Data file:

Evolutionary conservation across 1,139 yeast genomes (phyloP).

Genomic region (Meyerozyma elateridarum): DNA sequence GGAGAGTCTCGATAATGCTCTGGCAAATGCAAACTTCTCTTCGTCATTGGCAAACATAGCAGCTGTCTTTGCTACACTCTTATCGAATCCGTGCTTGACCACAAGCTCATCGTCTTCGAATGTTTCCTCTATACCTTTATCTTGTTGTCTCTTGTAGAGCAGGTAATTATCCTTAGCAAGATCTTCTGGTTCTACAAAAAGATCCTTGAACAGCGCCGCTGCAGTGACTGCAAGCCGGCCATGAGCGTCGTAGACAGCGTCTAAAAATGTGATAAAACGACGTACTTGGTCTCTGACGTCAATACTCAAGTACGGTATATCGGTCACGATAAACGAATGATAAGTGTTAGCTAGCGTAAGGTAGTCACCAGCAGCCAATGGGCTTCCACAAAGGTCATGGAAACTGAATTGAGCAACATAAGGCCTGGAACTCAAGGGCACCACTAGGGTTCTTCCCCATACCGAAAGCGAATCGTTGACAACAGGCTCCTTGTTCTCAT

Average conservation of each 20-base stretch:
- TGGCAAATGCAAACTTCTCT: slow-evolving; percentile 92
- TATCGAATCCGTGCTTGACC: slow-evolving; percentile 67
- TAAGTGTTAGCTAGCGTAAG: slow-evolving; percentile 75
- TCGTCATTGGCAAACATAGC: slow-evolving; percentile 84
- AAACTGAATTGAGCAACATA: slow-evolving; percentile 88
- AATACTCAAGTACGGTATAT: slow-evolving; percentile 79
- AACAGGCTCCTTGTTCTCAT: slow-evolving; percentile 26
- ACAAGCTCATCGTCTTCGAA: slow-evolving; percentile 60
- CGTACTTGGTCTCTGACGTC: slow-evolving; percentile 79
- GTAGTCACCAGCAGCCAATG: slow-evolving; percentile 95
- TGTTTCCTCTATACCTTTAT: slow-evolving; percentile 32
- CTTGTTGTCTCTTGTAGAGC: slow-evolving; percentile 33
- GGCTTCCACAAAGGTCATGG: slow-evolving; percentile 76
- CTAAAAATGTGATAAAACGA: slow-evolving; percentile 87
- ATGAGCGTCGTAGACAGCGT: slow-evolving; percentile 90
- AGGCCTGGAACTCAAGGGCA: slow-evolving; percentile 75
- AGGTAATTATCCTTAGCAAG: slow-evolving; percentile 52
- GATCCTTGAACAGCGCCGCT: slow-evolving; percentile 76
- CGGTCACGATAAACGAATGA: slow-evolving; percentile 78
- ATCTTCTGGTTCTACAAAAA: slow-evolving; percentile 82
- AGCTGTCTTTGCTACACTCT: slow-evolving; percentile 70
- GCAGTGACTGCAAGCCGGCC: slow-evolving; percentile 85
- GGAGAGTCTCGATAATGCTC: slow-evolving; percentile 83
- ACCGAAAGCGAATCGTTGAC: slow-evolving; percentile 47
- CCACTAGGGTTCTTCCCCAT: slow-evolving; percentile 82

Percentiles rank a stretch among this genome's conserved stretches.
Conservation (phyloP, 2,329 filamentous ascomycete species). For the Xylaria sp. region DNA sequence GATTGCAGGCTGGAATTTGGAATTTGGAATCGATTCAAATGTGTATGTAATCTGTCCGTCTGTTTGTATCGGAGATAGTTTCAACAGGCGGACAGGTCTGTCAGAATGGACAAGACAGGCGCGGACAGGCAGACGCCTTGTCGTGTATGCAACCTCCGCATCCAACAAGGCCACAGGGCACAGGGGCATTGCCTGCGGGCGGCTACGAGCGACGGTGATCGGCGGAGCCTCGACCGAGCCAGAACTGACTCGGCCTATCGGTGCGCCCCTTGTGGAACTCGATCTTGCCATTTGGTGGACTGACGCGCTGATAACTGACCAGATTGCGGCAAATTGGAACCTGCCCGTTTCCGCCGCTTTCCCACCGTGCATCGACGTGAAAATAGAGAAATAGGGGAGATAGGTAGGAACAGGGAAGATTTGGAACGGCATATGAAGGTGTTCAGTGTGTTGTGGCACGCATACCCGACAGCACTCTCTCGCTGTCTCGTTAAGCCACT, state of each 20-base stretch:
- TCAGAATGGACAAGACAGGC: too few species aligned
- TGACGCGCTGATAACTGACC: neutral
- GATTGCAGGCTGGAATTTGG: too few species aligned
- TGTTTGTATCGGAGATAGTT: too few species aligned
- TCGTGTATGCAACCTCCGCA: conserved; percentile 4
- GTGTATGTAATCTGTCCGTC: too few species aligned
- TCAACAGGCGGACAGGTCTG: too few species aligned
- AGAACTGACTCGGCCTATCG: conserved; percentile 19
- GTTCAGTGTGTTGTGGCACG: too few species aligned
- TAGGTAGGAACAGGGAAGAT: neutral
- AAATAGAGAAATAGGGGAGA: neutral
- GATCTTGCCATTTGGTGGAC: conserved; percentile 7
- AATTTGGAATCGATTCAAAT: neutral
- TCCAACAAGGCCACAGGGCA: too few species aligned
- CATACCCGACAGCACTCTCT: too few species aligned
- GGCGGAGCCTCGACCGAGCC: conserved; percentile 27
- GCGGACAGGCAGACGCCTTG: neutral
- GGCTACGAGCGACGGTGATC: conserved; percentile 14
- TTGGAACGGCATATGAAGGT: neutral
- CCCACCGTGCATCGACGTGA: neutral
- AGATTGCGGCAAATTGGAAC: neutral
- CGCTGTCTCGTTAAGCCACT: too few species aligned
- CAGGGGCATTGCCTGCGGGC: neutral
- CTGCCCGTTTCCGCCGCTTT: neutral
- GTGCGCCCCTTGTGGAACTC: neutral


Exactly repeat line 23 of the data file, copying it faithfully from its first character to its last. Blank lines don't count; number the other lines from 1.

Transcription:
- ATCTTCTGGTTCTACAAAAA: slow-evolving; percentile 82